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The Unseen World


The Unseen World

Twelve-year-old Ada Sibelius is an unconventional child in an unconventional family. Her father, David, is a brilliant, socially awkward computer scientist. Permanently single, he had his only child late in life, via a surrogate, and now, in mid-1980s Boston, father and daughter form a quirkily symbiotic pair. Ada --- named after famed computer science pioneer Ada Lovelace --- grows up not on the playground or in the schoolroom but in her father’s lab, where his research focuses on natural language processing. The Steiner Lab’s pet project is an artificial intelligence program named ELIXIR, which David and his colleagues hope will eventually be able to replicate human conversation.

Smart, sensitive and almost preternaturally observant, Ada narrates the bulk of Liz Moore’s third novel, an engrossing exploration of family, identity and memory. David’s idiosyncratic approach to Ada’s education means that she knows a great deal about science and math, and has already read ONE HUNDRED YEARS OF SOLITUDE, but is woefully out of her depth when it comes to dealing with her peers. Now on the cusp of young adulthood, she has realized that her father is, in many ways, deeply weird, and has begun to long for the kind of normalcy David abhors.

Ada’s desire for a conventional existence goes unfulfilled. At a dinner party, David uncharacteristically forgets the solution to his favorite logic problem. Readers will immediately suspect what Ada learns only later: Her cerebral father is in the early stages of Alzheimer’s. Already accustomed to being treated more like David’s peer than his child, she bravely takes on the mantle of caregiver while also adjusting to life at the Catholic grade school where she is now a student. But her father’s condition deteriorates rapidly; in a matter of months, David is in a nursing home while Ada has moved in with his colleague, Diana Liston, and her children.

"Moore has deftly combined family drama, mystery and science fiction in this utterly engrossing book."

Watching David’s mental decline unmoors Ada, but worse is yet to come. Even before his illness, there are hints that her father has secrets --- he is estranged from his upper crust New York family, refuses to be photographed, and is “private about his personal life to an extreme.” Eventually, Ada learns that her father, who she admires more than anyone else in the world, may not be who he says he is, which sends her “into a spiral of doubt and pain so profound that it threatened to fell her.”

With the help of a kind-hearted librarian and Liston’s son, Gregory, Ada is able to uncover some scattered facts about David’s past, but the information only raises more questions. The biggest clue he left her before his mind failed completely --- a floppy disk containing a short, encrypted message --- yields no answers, since neither Ada nor his colleagues can break the code.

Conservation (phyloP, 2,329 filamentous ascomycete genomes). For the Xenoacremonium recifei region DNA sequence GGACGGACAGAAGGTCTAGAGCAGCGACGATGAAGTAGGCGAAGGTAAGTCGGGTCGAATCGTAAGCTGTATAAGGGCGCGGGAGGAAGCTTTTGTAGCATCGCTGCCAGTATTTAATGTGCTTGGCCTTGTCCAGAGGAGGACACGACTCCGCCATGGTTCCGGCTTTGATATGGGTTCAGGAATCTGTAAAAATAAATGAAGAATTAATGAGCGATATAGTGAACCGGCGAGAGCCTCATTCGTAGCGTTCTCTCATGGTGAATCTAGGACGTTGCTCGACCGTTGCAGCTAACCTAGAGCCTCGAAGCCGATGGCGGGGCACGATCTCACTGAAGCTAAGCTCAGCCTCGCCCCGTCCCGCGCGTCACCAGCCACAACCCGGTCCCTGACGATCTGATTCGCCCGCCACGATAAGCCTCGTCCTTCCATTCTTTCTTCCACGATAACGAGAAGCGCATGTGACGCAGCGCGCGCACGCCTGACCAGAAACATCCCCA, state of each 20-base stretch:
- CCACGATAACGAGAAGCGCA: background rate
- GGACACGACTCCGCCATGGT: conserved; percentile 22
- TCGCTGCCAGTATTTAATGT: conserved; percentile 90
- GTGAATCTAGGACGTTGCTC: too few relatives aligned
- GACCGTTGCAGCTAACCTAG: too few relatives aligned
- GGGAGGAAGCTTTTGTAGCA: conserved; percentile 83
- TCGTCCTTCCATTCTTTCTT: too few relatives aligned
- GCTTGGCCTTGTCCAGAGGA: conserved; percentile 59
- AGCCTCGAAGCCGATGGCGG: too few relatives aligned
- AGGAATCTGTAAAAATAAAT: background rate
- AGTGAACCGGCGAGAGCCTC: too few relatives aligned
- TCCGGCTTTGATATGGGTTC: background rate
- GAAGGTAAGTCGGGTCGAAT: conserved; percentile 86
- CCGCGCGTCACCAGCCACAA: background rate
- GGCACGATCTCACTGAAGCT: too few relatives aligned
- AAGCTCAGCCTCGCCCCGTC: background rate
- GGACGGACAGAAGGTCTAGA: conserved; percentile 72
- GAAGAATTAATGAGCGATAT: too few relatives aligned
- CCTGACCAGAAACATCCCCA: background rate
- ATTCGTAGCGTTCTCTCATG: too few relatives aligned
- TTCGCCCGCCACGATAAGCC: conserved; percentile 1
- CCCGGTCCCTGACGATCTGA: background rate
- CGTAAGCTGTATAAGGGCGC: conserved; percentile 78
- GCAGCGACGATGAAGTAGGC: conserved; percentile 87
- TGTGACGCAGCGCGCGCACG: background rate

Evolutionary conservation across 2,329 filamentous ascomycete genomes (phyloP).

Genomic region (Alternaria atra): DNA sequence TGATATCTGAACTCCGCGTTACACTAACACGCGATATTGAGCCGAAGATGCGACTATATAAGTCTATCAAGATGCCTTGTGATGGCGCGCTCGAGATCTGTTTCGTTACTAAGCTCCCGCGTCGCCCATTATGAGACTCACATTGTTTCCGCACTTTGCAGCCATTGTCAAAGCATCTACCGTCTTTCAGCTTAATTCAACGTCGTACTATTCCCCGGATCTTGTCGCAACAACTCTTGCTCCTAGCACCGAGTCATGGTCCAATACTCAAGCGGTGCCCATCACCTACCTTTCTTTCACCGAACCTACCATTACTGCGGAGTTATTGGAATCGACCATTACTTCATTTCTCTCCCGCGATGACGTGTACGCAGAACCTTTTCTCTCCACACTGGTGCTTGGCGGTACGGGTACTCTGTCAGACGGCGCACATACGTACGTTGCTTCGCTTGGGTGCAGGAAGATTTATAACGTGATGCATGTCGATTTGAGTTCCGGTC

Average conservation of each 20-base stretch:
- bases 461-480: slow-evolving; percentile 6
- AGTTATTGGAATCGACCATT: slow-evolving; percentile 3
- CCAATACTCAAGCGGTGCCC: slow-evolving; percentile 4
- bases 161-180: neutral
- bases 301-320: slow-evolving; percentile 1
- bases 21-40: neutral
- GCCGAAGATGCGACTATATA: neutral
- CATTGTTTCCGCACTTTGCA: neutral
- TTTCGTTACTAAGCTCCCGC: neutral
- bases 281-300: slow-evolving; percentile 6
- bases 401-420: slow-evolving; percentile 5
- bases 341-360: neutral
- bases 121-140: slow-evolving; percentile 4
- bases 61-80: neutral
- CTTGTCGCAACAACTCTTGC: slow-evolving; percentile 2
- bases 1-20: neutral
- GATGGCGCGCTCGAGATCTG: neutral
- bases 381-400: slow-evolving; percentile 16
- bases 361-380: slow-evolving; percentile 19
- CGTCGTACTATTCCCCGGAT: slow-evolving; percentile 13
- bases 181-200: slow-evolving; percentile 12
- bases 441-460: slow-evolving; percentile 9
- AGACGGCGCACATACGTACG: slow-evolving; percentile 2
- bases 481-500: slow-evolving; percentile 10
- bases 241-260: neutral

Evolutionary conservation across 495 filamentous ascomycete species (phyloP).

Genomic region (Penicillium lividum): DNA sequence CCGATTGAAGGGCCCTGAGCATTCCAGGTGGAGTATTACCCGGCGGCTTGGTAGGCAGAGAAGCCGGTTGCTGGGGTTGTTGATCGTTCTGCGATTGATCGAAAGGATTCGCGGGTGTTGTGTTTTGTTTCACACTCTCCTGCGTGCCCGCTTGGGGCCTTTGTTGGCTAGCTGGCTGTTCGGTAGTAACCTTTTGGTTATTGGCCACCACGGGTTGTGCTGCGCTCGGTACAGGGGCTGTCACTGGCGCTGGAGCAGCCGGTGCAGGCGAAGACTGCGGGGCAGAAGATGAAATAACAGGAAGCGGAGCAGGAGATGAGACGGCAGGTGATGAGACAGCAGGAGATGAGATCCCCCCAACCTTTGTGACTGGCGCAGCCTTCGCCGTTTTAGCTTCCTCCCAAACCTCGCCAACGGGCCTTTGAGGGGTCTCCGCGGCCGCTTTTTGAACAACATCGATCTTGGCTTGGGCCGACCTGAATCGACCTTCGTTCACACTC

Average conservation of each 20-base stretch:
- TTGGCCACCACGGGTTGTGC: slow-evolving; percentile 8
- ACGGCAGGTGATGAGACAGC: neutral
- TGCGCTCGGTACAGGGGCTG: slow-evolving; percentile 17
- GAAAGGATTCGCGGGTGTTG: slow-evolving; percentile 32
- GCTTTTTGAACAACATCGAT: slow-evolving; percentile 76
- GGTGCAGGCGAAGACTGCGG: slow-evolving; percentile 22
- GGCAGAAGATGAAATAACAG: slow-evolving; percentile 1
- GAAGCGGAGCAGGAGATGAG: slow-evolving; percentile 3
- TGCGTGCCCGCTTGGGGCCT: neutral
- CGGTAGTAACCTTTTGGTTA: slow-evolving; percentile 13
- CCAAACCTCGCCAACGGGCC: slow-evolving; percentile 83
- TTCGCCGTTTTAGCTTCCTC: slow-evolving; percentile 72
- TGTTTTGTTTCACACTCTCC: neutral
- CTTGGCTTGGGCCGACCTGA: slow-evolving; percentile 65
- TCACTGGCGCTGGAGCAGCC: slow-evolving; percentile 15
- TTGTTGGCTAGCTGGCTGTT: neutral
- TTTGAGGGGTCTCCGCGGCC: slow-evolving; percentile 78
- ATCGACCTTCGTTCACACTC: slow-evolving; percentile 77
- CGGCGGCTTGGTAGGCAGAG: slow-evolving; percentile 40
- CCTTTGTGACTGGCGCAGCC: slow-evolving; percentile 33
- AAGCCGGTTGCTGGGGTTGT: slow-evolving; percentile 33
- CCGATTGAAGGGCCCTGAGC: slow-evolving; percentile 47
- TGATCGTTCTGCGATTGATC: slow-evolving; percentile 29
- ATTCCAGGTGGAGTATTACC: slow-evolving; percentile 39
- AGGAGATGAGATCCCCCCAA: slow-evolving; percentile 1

THE UNSEEN WORLD opens with an epigraph from Alan Turing, and the parallels between the famed World War II-era code breaker and David are numerous. Like Turing, David keeps his true self hidden in a world that is unaccepting of difference, and he is obsessed with codes and fascinated by the idea of artificial intelligence. Yet David is able to take his work on AI several steps farther than Turing ever could. His legacy to Ada includes a hundred pages of source code for The Unseen World, an early virtual reality program. The program inspires Ada’s own work, and by 2009, she has developed a more robust alternative reality software. That, combined with ELIXIR, which is still puttering away in David’s old lab decades after his death, puts Ada on the path to finally discovering the truth about her father.

Moore has deftly combined family drama, mystery and science fiction in this utterly engrossing book. While David’s big secret isn’t difficult to figure out, the real joy and heartbreak is in watching as Ada learns to navigate a confusing world without her beloved parent. In this, she is not too far removed from ELIXIR, David’s other creation; both learn how to interact with people through a painstaking process of trial and error. (David describes his daughter as “more machine than human.”) The youthful Ada, with her tentative and painful explorations of the social minefield that is junior high, is so vividly and sensitively drawn that adult Ada can only disappoint, especially since her appearances are so brief that she is more shadow than fully realized character.

Not everyone will love the novel’s final pages, which venture into the realm of pure science fiction. Moore gambles in moving beyond the universe inhabited by her protagonists, but it’s a risk that succeeds. In taking it, she makes a powerful statement about the power of memory and storytelling, and posits a future where the dividing line between people and technology seems to have vanished almost entirely. To some, that might sound dystopian, but to Moore, it’s a hopeful vision of a world where we all live on, in a way, through our machines.

Reviewed by Megan Elliott on July 29, 2016

The Unseen World
by Liz Moore

  • Publication Date: June 13, 2017
  • Genres: Fiction
  • Paperback: 464 pages
  • Publisher: W. W. Norton & Company
  • ISBN-10: 0393354415
  • ISBN-13: 9780393354416